What To Do If You Don’t Agree With A Court’s Decision

If you have to go to court for any reason, you’ll hope that justice is served. Whether you are guilty or innocent of the offence you’re charged with, you’ll hope that the right decision will be made. This is what courts are there for, after all. However, sometimes those who are charged with something may find that the trial or court date doesn’t go their way, and they are unhappy with the outcome, whether that’s because they think the sentence is too harsh or because they don’t feel they were heard properly, or because they didn’t actually do anything wrong. 

The good news is that, even if this does happen, there are routes to go down that will ensure you can make your thoughts known. Read on to find out what you can do if you don’t agree with a court’s decision. 


If there has been a mistake during a courtroom process, you will be able to appeal that decision in many cases. You might feel that:

  • Not all the evidence was taken into account
  • Evidence was ignored
  • The law was misinterpreted

Plus there are there are other reasons too. If you intend to appeal the ruling, you need an expert appellate attorney from Reeves Law STL. Your attorney will be able to give you all the advice you need, including whether they feel that an appeal will be worthwhile. Listen to their advice, as they are the experts. A failed appeal can have a detrimental impact on you; you may have to pay additional court fees, plus the fact that the original ruling will still be in place.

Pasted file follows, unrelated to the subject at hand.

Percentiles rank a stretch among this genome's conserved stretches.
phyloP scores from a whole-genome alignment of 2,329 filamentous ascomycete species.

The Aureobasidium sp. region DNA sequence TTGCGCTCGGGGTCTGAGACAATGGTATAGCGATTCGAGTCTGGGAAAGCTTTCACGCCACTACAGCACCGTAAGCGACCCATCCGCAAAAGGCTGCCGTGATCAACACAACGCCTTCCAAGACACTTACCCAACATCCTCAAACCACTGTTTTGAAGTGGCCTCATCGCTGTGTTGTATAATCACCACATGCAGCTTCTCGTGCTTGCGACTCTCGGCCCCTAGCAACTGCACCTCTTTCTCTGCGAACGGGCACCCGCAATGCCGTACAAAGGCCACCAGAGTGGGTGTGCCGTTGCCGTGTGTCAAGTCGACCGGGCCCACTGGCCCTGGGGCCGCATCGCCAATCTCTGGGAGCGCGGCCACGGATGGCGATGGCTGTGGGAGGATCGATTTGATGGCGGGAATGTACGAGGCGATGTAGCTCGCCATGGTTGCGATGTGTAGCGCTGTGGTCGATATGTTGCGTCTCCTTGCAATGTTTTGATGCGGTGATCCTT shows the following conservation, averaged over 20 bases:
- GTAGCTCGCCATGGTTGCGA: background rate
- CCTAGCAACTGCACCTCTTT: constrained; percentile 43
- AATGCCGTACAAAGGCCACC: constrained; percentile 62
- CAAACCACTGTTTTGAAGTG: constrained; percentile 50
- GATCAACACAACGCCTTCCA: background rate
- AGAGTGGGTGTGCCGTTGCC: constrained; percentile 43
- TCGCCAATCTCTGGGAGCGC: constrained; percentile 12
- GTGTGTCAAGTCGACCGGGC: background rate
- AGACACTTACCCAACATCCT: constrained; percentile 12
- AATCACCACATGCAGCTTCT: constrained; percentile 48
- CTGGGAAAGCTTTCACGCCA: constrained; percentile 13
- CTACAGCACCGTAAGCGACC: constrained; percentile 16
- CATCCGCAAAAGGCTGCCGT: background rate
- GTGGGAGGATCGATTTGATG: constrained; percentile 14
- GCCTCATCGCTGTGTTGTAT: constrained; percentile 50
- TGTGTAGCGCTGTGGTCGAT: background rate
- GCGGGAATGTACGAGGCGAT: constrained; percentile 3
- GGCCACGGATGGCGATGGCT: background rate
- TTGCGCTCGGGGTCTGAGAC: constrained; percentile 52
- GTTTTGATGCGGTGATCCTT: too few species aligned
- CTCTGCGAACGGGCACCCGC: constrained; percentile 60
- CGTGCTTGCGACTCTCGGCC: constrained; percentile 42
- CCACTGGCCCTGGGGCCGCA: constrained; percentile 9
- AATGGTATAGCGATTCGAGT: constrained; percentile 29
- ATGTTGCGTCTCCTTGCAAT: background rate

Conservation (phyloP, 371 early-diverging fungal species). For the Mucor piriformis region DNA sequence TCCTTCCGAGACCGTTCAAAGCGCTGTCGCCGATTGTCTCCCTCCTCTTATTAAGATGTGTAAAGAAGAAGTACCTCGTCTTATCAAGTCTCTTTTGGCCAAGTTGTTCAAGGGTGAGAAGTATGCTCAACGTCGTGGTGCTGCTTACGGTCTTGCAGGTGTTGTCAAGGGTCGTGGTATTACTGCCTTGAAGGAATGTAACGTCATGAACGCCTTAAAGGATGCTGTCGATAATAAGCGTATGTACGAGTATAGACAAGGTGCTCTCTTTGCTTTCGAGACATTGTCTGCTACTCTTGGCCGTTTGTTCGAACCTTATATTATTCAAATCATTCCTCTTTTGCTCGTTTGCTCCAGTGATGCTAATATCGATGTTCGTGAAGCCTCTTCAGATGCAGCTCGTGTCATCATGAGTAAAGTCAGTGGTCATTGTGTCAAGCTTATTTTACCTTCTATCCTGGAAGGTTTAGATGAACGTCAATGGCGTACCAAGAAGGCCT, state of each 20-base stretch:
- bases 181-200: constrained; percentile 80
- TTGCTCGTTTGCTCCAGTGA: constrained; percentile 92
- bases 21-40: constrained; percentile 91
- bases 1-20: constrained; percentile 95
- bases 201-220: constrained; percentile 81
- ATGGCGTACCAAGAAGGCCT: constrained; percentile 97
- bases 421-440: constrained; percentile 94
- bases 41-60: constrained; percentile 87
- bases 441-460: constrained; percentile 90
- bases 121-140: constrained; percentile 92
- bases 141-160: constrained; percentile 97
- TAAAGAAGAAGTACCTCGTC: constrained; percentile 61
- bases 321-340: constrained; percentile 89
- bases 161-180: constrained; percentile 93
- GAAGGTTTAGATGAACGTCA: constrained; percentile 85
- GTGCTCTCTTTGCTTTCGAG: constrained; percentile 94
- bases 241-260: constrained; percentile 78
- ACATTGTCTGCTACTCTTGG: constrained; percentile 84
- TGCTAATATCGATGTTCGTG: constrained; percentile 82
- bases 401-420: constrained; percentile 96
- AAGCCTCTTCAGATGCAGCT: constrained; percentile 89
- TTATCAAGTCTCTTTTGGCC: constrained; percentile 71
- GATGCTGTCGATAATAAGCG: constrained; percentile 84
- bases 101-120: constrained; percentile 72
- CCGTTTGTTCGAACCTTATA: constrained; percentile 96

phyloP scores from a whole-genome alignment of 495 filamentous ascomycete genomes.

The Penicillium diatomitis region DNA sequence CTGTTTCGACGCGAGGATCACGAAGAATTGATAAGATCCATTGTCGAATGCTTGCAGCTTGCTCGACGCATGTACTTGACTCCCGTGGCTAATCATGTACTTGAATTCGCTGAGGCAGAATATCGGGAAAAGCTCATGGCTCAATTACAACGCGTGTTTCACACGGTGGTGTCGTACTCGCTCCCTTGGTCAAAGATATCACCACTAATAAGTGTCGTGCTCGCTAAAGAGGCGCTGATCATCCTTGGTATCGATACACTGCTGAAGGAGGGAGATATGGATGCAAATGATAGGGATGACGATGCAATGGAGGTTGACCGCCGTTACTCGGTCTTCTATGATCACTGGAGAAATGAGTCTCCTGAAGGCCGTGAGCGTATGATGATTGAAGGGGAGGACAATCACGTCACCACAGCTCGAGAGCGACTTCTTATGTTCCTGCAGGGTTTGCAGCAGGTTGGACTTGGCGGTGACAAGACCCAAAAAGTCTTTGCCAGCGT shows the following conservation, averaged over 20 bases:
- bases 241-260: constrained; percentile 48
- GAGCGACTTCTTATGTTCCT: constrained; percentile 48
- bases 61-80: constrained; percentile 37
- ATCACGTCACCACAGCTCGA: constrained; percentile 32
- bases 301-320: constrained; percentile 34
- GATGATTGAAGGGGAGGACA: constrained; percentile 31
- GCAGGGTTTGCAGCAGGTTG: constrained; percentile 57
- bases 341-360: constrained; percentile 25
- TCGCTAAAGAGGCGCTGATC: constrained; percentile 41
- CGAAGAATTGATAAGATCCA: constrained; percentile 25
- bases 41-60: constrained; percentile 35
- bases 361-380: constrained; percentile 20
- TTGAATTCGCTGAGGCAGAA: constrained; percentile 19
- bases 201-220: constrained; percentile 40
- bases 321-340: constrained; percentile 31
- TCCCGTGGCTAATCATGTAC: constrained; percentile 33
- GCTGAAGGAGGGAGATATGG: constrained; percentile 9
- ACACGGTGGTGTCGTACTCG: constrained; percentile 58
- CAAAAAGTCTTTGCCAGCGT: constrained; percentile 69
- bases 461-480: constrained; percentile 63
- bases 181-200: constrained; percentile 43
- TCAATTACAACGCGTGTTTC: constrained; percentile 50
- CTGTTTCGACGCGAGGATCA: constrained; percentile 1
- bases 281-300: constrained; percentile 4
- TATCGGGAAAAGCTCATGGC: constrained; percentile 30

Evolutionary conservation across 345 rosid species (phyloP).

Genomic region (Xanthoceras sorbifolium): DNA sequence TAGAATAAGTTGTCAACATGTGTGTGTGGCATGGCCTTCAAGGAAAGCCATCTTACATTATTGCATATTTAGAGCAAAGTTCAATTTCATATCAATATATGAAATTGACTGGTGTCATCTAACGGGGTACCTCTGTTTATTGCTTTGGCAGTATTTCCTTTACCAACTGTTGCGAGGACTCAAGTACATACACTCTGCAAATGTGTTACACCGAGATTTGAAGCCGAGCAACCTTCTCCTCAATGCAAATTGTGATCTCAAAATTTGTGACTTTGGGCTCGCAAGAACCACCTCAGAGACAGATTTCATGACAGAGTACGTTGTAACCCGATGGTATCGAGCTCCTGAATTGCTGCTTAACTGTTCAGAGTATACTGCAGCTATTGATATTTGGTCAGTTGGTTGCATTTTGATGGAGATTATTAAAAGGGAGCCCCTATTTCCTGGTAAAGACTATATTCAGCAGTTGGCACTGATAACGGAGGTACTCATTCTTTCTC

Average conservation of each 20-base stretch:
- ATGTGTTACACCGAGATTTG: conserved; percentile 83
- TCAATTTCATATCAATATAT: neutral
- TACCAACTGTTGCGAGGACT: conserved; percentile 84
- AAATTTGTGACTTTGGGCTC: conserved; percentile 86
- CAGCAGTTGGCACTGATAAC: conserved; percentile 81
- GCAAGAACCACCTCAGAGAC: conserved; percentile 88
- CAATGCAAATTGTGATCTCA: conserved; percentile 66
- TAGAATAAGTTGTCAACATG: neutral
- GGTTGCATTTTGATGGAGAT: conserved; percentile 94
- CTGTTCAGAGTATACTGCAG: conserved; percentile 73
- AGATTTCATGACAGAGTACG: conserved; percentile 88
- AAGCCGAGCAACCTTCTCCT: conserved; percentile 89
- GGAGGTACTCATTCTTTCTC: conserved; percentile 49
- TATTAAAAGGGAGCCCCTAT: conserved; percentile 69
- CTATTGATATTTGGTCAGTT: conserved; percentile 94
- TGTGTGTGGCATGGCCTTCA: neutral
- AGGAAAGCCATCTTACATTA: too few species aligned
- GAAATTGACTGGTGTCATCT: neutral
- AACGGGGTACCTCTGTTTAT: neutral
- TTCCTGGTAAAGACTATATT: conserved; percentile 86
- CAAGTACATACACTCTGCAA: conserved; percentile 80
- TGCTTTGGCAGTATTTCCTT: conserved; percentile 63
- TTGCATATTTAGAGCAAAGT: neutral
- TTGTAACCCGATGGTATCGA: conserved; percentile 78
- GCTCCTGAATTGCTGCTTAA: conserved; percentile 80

If you want to appeal, you will need to get permission to do so from the court. If the judge who oversaw your case refuses, you can apply at a higher level in a different court. One thing you must bear in mind is that time will most certainly be of the essence; you will normally only have twenty-one days to lodge an appeal; otherwise, the original ruling will stand, no matter what mistakes (if any) have been made. 

Assuming your application for your appeal is accepted, you will be given a date for an appeal hearing. At this time, your attorney can start working on your case to give you the best chance of succeeding. 

Change of circumstance 

Another way to challenge a court’s ruling without appealing the decision is to show that there has been a positive change in your situation. If this is the case, you can apply to vary the court order or even discharge it all together. 

Positive changes can include seeing a therapist, getting help for any kind of dependency, moving into a parent’s home, getting a new job, and so on. You will need to provide evidence of this to the court, and you will also need to explain why those changes make a difference, so much so that the court’s initial decision will need to be changed. 

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